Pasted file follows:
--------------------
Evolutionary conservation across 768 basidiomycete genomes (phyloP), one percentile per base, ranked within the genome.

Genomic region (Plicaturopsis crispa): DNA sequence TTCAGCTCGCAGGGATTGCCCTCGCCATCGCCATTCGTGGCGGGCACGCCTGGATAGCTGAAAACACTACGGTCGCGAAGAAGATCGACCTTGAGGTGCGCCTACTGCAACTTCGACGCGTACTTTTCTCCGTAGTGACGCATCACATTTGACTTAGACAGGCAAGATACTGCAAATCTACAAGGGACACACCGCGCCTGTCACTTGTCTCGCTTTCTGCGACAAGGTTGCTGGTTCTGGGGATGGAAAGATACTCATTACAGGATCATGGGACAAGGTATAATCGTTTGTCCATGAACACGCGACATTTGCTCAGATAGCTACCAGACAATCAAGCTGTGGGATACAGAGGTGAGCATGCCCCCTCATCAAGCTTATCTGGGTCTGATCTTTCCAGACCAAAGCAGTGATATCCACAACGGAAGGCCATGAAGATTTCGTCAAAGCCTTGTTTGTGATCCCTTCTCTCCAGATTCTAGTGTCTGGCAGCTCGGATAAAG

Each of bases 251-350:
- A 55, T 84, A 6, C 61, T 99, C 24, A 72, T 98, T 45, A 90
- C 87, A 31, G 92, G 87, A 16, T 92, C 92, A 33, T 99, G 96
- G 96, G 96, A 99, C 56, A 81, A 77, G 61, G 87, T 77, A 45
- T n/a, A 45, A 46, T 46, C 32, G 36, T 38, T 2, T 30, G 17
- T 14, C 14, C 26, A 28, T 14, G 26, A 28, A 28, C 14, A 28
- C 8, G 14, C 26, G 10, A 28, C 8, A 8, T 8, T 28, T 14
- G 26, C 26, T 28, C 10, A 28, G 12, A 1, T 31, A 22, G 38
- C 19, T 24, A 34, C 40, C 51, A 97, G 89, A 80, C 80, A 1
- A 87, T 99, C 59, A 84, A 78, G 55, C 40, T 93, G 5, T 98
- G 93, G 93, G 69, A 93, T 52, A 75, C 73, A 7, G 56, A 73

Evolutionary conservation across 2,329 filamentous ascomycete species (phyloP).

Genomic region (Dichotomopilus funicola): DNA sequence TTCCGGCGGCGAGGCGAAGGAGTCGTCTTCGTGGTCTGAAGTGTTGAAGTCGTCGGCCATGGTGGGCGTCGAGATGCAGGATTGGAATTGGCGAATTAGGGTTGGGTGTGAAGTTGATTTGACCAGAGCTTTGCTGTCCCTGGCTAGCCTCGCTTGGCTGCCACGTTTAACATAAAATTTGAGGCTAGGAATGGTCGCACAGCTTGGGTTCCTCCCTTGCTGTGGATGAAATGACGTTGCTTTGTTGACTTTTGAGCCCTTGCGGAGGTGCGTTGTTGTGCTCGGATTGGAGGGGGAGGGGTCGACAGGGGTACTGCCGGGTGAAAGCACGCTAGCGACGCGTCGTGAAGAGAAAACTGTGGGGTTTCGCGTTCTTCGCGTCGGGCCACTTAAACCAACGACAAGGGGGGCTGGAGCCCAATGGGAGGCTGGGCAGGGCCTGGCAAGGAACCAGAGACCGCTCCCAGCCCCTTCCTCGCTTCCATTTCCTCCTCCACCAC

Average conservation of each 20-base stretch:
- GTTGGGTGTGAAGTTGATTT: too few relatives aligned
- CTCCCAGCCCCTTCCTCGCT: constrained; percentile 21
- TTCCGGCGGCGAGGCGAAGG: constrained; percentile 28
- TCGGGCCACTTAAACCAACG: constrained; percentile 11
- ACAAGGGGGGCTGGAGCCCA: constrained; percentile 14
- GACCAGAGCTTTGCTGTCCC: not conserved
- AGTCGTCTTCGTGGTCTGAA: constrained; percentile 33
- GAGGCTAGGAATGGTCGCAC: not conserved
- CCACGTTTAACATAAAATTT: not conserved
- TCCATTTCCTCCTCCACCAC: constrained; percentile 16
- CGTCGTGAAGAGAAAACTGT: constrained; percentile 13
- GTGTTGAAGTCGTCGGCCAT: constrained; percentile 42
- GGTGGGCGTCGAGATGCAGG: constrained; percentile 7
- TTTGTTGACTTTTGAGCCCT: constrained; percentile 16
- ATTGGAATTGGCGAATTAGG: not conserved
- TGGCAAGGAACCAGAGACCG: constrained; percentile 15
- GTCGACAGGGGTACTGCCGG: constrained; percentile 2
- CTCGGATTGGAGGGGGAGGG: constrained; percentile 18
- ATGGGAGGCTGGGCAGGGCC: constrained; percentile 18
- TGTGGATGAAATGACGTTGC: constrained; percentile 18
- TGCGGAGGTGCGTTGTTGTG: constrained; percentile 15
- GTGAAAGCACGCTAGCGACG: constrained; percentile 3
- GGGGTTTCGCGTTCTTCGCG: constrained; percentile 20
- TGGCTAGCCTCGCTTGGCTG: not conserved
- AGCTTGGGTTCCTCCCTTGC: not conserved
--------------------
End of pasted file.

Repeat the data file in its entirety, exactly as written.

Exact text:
Evolutionary conservation across 768 basidiomycete genomes (phyloP), one percentile per base, ranked within the genome.

Genomic region (Plicaturopsis crispa): DNA sequence TTCAGCTCGCAGGGATTGCCCTCGCCATCGCCATTCGTGGCGGGCACGCCTGGATAGCTGAAAACACTACGGTCGCGAAGAAGATCGACCTTGAGGTGCGCCTACTGCAACTTCGACGCGTACTTTTCTCCGTAGTGACGCATCACATTTGACTTAGACAGGCAAGATACTGCAAATCTACAAGGGACACACCGCGCCTGTCACTTGTCTCGCTTTCTGCGACAAGGTTGCTGGTTCTGGGGATGGAAAGATACTCATTACAGGATCATGGGACAAGGTATAATCGTTTGTCCATGAACACGCGACATTTGCTCAGATAGCTACCAGACAATCAAGCTGTGGGATACAGAGGTGAGCATGCCCCCTCATCAAGCTTATCTGGGTCTGATCTTTCCAGACCAAAGCAGTGATATCCACAACGGAAGGCCATGAAGATTTCGTCAAAGCCTTGTTTGTGATCCCTTCTCTCCAGATTCTAGTGTCTGGCAGCTCGGATAAAG

Each of bases 251-350:
- A 55, T 84, A 6, C 61, T 99, C 24, A 72, T 98, T 45, A 90
- C 87, A 31, G 92, G 87, A 16, T 92, C 92, A 33, T 99, G 96
- G 96, G 96, A 99, C 56, A 81, A 77, G 61, G 87, T 77, A 45
- T n/a, A 45, A 46, T 46, C 32, G 36, T 38, T 2, T 30, G 17
- T 14, C 14, C 26, A 28, T 14, G 26, A 28, A 28, C 14, A 28
- C 8, G 14, C 26, G 10, A 28, C 8, A 8, T 8, T 28, T 14
- G 26, C 26, T 28, C 10, A 28, G 12, A 1, T 31, A 22, G 38
- C 19, T 24, A 34, C 40, C 51, A 97, G 89, A 80, C 80, A 1
- A 87, T 99, C 59, A 84, A 78, G 55, C 40, T 93, G 5, T 98
- G 93, G 93, G 69, A 93, T 52, A 75, C 73, A 7, G 56, A 73

Evolutionary conservation across 2,329 filamentous ascomycete species (phyloP).

Genomic region (Dichotomopilus funicola): DNA sequence TTCCGGCGGCGAGGCGAAGGAGTCGTCTTCGTGGTCTGAAGTGTTGAAGTCGTCGGCCATGGTGGGCGTCGAGATGCAGGATTGGAATTGGCGAATTAGGGTTGGGTGTGAAGTTGATTTGACCAGAGCTTTGCTGTCCCTGGCTAGCCTCGCTTGGCTGCCACGTTTAACATAAAATTTGAGGCTAGGAATGGTCGCACAGCTTGGGTTCCTCCCTTGCTGTGGATGAAATGACGTTGCTTTGTTGACTTTTGAGCCCTTGCGGAGGTGCGTTGTTGTGCTCGGATTGGAGGGGGAGGGGTCGACAGGGGTACTGCCGGGTGAAAGCACGCTAGCGACGCGTCGTGAAGAGAAAACTGTGGGGTTTCGCGTTCTTCGCGTCGGGCCACTTAAACCAACGACAAGGGGGGCTGGAGCCCAATGGGAGGCTGGGCAGGGCCTGGCAAGGAACCAGAGACCGCTCCCAGCCCCTTCCTCGCTTCCATTTCCTCCTCCACCAC

Average conservation of each 20-base stretch:
- GTTGGGTGTGAAGTTGATTT: too few relatives aligned
- CTCCCAGCCCCTTCCTCGCT: constrained; percentile 21
- TTCCGGCGGCGAGGCGAAGG: constrained; percentile 28
- TCGGGCCACTTAAACCAACG: constrained; percentile 11
- ACAAGGGGGGCTGGAGCCCA: constrained; percentile 14
- GACCAGAGCTTTGCTGTCCC: not conserved
- AGTCGTCTTCGTGGTCTGAA: constrained; percentile 33
- GAGGCTAGGAATGGTCGCAC: not conserved
- CCACGTTTAACATAAAATTT: not conserved
- TCCATTTCCTCCTCCACCAC: constrained; percentile 16
- CGTCGTGAAGAGAAAACTGT: constrained; percentile 13
- GTGTTGAAGTCGTCGGCCAT: constrained; percentile 42
- GGTGGGCGTCGAGATGCAGG: constrained; percentile 7
- TTTGTTGACTTTTGAGCCCT: constrained; percentile 16
- ATTGGAATTGGCGAATTAGG: not conserved
- TGGCAAGGAACCAGAGACCG: constrained; percentile 15
- GTCGACAGGGGTACTGCCGG: constrained; percentile 2
- CTCGGATTGGAGGGGGAGGG: constrained; percentile 18
- ATGGGAGGCTGGGCAGGGCC: constrained; percentile 18
- TGTGGATGAAATGACGTTGC: constrained; percentile 18
- TGCGGAGGTGCGTTGTTGTG: constrained; percentile 15
- GTGAAAGCACGCTAGCGACG: constrained; percentile 3
- GGGGTTTCGCGTTCTTCGCG: constrained; percentile 20
- TGGCTAGCCTCGCTTGGCTG: not conserved
- AGCTTGGGTTCCTCCCTTGC: not conserved